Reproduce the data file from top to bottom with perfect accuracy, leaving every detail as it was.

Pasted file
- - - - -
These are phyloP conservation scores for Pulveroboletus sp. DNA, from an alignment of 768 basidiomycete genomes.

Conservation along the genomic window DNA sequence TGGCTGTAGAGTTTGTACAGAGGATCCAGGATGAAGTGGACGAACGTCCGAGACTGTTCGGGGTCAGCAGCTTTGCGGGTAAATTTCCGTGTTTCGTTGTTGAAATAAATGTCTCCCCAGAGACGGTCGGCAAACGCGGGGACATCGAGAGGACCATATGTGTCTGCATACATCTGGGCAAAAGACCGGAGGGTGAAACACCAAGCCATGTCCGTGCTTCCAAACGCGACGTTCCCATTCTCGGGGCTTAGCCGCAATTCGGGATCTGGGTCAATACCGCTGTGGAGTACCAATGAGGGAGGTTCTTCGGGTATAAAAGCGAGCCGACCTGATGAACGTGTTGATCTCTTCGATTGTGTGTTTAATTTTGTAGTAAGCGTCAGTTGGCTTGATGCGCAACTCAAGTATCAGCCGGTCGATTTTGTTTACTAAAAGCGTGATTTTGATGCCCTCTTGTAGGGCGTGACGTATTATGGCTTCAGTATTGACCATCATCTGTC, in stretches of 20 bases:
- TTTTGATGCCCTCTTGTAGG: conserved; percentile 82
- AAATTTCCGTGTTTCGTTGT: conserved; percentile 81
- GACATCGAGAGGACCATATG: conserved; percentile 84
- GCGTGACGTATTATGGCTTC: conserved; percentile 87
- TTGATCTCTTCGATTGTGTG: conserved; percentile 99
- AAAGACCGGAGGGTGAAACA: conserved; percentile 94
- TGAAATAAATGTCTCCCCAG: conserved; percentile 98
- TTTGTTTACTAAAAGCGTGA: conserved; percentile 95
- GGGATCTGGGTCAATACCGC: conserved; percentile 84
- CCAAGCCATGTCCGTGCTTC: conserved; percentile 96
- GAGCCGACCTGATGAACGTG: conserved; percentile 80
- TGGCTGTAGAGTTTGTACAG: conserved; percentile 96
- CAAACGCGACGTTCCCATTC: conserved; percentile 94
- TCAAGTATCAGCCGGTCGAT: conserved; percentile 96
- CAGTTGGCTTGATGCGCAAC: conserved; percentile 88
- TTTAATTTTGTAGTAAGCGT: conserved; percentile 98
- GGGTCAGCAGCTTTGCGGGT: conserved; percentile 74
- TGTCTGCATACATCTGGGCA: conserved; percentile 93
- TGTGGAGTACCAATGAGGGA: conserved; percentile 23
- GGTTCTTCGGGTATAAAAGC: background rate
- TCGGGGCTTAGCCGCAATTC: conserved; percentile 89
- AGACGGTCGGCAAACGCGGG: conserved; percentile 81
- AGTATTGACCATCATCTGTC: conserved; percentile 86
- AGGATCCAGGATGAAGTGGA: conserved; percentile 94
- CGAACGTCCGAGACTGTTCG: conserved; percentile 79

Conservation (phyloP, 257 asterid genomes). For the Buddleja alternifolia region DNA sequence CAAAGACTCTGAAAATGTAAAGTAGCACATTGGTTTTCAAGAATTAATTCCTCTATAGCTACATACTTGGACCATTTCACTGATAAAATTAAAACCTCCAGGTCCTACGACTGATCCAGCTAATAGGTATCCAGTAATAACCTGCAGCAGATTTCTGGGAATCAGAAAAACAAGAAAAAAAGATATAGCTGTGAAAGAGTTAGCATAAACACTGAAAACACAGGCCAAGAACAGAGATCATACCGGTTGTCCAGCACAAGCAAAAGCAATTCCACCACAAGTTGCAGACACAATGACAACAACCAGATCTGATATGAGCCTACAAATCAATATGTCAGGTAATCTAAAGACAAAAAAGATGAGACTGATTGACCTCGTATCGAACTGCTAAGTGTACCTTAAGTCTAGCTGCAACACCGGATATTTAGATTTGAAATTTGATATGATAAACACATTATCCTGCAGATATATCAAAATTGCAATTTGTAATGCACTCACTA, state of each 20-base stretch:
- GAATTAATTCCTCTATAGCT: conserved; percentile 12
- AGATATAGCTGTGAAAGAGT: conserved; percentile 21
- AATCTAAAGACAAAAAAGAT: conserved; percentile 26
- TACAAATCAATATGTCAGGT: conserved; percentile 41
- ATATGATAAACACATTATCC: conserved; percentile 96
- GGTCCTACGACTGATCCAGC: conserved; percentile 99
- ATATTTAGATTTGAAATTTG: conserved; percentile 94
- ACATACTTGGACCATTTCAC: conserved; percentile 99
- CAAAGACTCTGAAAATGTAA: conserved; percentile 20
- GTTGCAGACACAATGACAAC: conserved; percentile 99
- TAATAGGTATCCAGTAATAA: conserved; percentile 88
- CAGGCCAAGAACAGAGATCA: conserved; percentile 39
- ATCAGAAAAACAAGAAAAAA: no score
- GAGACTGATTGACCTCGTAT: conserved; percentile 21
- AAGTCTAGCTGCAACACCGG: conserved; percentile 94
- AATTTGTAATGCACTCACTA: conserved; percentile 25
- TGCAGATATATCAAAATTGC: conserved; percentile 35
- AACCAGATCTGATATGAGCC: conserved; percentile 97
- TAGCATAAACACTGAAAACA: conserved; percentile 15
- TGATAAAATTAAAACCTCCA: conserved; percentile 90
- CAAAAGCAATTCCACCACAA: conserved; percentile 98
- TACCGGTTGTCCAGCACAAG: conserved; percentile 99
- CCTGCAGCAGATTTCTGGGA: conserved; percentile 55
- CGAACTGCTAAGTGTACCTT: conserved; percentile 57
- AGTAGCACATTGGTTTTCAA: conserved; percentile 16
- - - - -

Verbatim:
These are phyloP conservation scores for Pulveroboletus sp. DNA, from an alignment of 768 basidiomycete genomes.

Conservation along the genomic window DNA sequence TGGCTGTAGAGTTTGTACAGAGGATCCAGGATGAAGTGGACGAACGTCCGAGACTGTTCGGGGTCAGCAGCTTTGCGGGTAAATTTCCGTGTTTCGTTGTTGAAATAAATGTCTCCCCAGAGACGGTCGGCAAACGCGGGGACATCGAGAGGACCATATGTGTCTGCATACATCTGGGCAAAAGACCGGAGGGTGAAACACCAAGCCATGTCCGTGCTTCCAAACGCGACGTTCCCATTCTCGGGGCTTAGCCGCAATTCGGGATCTGGGTCAATACCGCTGTGGAGTACCAATGAGGGAGGTTCTTCGGGTATAAAAGCGAGCCGACCTGATGAACGTGTTGATCTCTTCGATTGTGTGTTTAATTTTGTAGTAAGCGTCAGTTGGCTTGATGCGCAACTCAAGTATCAGCCGGTCGATTTTGTTTACTAAAAGCGTGATTTTGATGCCCTCTTGTAGGGCGTGACGTATTATGGCTTCAGTATTGACCATCATCTGTC, in stretches of 20 bases:
- TTTTGATGCCCTCTTGTAGG: conserved; percentile 82
- AAATTTCCGTGTTTCGTTGT: conserved; percentile 81
- GACATCGAGAGGACCATATG: conserved; percentile 84
- GCGTGACGTATTATGGCTTC: conserved; percentile 87
- TTGATCTCTTCGATTGTGTG: conserved; percentile 99
- AAAGACCGGAGGGTGAAACA: conserved; percentile 94
- TGAAATAAATGTCTCCCCAG: conserved; percentile 98
- TTTGTTTACTAAAAGCGTGA: conserved; percentile 95
- GGGATCTGGGTCAATACCGC: conserved; percentile 84
- CCAAGCCATGTCCGTGCTTC: conserved; percentile 96
- GAGCCGACCTGATGAACGTG: conserved; percentile 80
- TGGCTGTAGAGTTTGTACAG: conserved; percentile 96
- CAAACGCGACGTTCCCATTC: conserved; percentile 94
- TCAAGTATCAGCCGGTCGAT: conserved; percentile 96
- CAGTTGGCTTGATGCGCAAC: conserved; percentile 88
- TTTAATTTTGTAGTAAGCGT: conserved; percentile 98
- GGGTCAGCAGCTTTGCGGGT: conserved; percentile 74
- TGTCTGCATACATCTGGGCA: conserved; percentile 93
- TGTGGAGTACCAATGAGGGA: conserved; percentile 23
- GGTTCTTCGGGTATAAAAGC: background rate
- TCGGGGCTTAGCCGCAATTC: conserved; percentile 89
- AGACGGTCGGCAAACGCGGG: conserved; percentile 81
- AGTATTGACCATCATCTGTC: conserved; percentile 86
- AGGATCCAGGATGAAGTGGA: conserved; percentile 94
- CGAACGTCCGAGACTGTTCG: conserved; percentile 79

Conservation (phyloP, 257 asterid genomes). For the Buddleja alternifolia region DNA sequence CAAAGACTCTGAAAATGTAAAGTAGCACATTGGTTTTCAAGAATTAATTCCTCTATAGCTACATACTTGGACCATTTCACTGATAAAATTAAAACCTCCAGGTCCTACGACTGATCCAGCTAATAGGTATCCAGTAATAACCTGCAGCAGATTTCTGGGAATCAGAAAAACAAGAAAAAAAGATATAGCTGTGAAAGAGTTAGCATAAACACTGAAAACACAGGCCAAGAACAGAGATCATACCGGTTGTCCAGCACAAGCAAAAGCAATTCCACCACAAGTTGCAGACACAATGACAACAACCAGATCTGATATGAGCCTACAAATCAATATGTCAGGTAATCTAAAGACAAAAAAGATGAGACTGATTGACCTCGTATCGAACTGCTAAGTGTACCTTAAGTCTAGCTGCAACACCGGATATTTAGATTTGAAATTTGATATGATAAACACATTATCCTGCAGATATATCAAAATTGCAATTTGTAATGCACTCACTA, state of each 20-base stretch:
- GAATTAATTCCTCTATAGCT: conserved; percentile 12
- AGATATAGCTGTGAAAGAGT: conserved; percentile 21
- AATCTAAAGACAAAAAAGAT: conserved; percentile 26
- TACAAATCAATATGTCAGGT: conserved; percentile 41
- ATATGATAAACACATTATCC: conserved; percentile 96
- GGTCCTACGACTGATCCAGC: conserved; percentile 99
- ATATTTAGATTTGAAATTTG: conserved; percentile 94
- ACATACTTGGACCATTTCAC: conserved; percentile 99
- CAAAGACTCTGAAAATGTAA: conserved; percentile 20
- GTTGCAGACACAATGACAAC: conserved; percentile 99
- TAATAGGTATCCAGTAATAA: conserved; percentile 88
- CAGGCCAAGAACAGAGATCA: conserved; percentile 39
- ATCAGAAAAACAAGAAAAAA: no score
- GAGACTGATTGACCTCGTAT: conserved; percentile 21
- AAGTCTAGCTGCAACACCGG: conserved; percentile 94
- AATTTGTAATGCACTCACTA: conserved; percentile 25
- TGCAGATATATCAAAATTGC: conserved; percentile 35
- AACCAGATCTGATATGAGCC: conserved; percentile 97
- TAGCATAAACACTGAAAACA: conserved; percentile 15
- TGATAAAATTAAAACCTCCA: conserved; percentile 90
- CAAAAGCAATTCCACCACAA: conserved; percentile 98
- TACCGGTTGTCCAGCACAAG: conserved; percentile 99
- CCTGCAGCAGATTTCTGGGA: conserved; percentile 55
- CGAACTGCTAAGTGTACCTT: conserved; percentile 57
- AGTAGCACATTGGTTTTCAA: conserved; percentile 16